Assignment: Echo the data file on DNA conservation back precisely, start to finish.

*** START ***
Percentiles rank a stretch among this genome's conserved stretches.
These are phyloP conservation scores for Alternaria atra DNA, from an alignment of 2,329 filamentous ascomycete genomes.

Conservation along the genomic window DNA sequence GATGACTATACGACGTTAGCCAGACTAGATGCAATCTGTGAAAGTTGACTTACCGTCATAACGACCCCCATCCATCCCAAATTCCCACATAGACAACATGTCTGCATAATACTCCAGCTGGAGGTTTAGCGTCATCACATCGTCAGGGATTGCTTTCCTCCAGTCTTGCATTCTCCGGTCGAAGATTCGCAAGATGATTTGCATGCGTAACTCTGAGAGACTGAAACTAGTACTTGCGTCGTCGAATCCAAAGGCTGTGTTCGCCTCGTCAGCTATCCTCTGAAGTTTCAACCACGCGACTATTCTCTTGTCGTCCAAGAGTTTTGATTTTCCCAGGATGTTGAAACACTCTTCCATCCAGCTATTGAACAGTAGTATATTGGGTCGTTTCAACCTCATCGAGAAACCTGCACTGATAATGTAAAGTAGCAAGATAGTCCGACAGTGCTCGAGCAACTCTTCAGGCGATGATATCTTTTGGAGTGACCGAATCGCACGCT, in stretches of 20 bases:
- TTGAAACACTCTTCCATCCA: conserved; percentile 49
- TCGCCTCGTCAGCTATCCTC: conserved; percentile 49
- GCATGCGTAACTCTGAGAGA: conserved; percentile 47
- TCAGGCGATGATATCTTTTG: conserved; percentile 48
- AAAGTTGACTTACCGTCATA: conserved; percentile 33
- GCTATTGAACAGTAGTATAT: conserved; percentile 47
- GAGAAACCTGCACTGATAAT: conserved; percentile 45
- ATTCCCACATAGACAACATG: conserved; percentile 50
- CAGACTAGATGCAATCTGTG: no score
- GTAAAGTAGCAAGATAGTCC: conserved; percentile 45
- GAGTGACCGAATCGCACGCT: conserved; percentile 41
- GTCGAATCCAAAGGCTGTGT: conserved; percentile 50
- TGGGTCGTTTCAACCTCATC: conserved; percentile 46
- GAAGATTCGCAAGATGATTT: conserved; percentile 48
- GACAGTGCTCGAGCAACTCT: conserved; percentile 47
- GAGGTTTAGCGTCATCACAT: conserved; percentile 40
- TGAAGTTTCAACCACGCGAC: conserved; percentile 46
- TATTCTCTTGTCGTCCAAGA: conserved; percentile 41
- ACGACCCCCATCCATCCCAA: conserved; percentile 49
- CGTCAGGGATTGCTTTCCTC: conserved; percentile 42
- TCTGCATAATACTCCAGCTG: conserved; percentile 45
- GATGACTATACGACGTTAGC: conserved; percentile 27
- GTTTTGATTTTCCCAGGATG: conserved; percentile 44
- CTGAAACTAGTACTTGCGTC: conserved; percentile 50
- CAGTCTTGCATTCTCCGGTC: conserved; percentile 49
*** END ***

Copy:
Percentiles rank a stretch among this genome's conserved stretches.
These are phyloP conservation scores for Alternaria atra DNA, from an alignment of 2,329 filamentous ascomycete genomes.

Conservation along the genomic window DNA sequence GATGACTATACGACGTTAGCCAGACTAGATGCAATCTGTGAAAGTTGACTTACCGTCATAACGACCCCCATCCATCCCAAATTCCCACATAGACAACATGTCTGCATAATACTCCAGCTGGAGGTTTAGCGTCATCACATCGTCAGGGATTGCTTTCCTCCAGTCTTGCATTCTCCGGTCGAAGATTCGCAAGATGATTTGCATGCGTAACTCTGAGAGACTGAAACTAGTACTTGCGTCGTCGAATCCAAAGGCTGTGTTCGCCTCGTCAGCTATCCTCTGAAGTTTCAACCACGCGACTATTCTCTTGTCGTCCAAGAGTTTTGATTTTCCCAGGATGTTGAAACACTCTTCCATCCAGCTATTGAACAGTAGTATATTGGGTCGTTTCAACCTCATCGAGAAACCTGCACTGATAATGTAAAGTAGCAAGATAGTCCGACAGTGCTCGAGCAACTCTTCAGGCGATGATATCTTTTGGAGTGACCGAATCGCACGCT, in stretches of 20 bases:
- TTGAAACACTCTTCCATCCA: conserved; percentile 49
- TCGCCTCGTCAGCTATCCTC: conserved; percentile 49
- GCATGCGTAACTCTGAGAGA: conserved; percentile 47
- TCAGGCGATGATATCTTTTG: conserved; percentile 48
- AAAGTTGACTTACCGTCATA: conserved; percentile 33
- GCTATTGAACAGTAGTATAT: conserved; percentile 47
- GAGAAACCTGCACTGATAAT: conserved; percentile 45
- ATTCCCACATAGACAACATG: conserved; percentile 50
- CAGACTAGATGCAATCTGTG: no score
- GTAAAGTAGCAAGATAGTCC: conserved; percentile 45
- GAGTGACCGAATCGCACGCT: conserved; percentile 41
- GTCGAATCCAAAGGCTGTGT: conserved; percentile 50
- TGGGTCGTTTCAACCTCATC: conserved; percentile 46
- GAAGATTCGCAAGATGATTT: conserved; percentile 48
- GACAGTGCTCGAGCAACTCT: conserved; percentile 47
- GAGGTTTAGCGTCATCACAT: conserved; percentile 40
- TGAAGTTTCAACCACGCGAC: conserved; percentile 46
- TATTCTCTTGTCGTCCAAGA: conserved; percentile 41
- ACGACCCCCATCCATCCCAA: conserved; percentile 49
- CGTCAGGGATTGCTTTCCTC: conserved; percentile 42
- TCTGCATAATACTCCAGCTG: conserved; percentile 45
- GATGACTATACGACGTTAGC: conserved; percentile 27
- GTTTTGATTTTCCCAGGATG: conserved; percentile 44
- CTGAAACTAGTACTTGCGTC: conserved; percentile 50
- CAGTCTTGCATTCTCCGGTC: conserved; percentile 49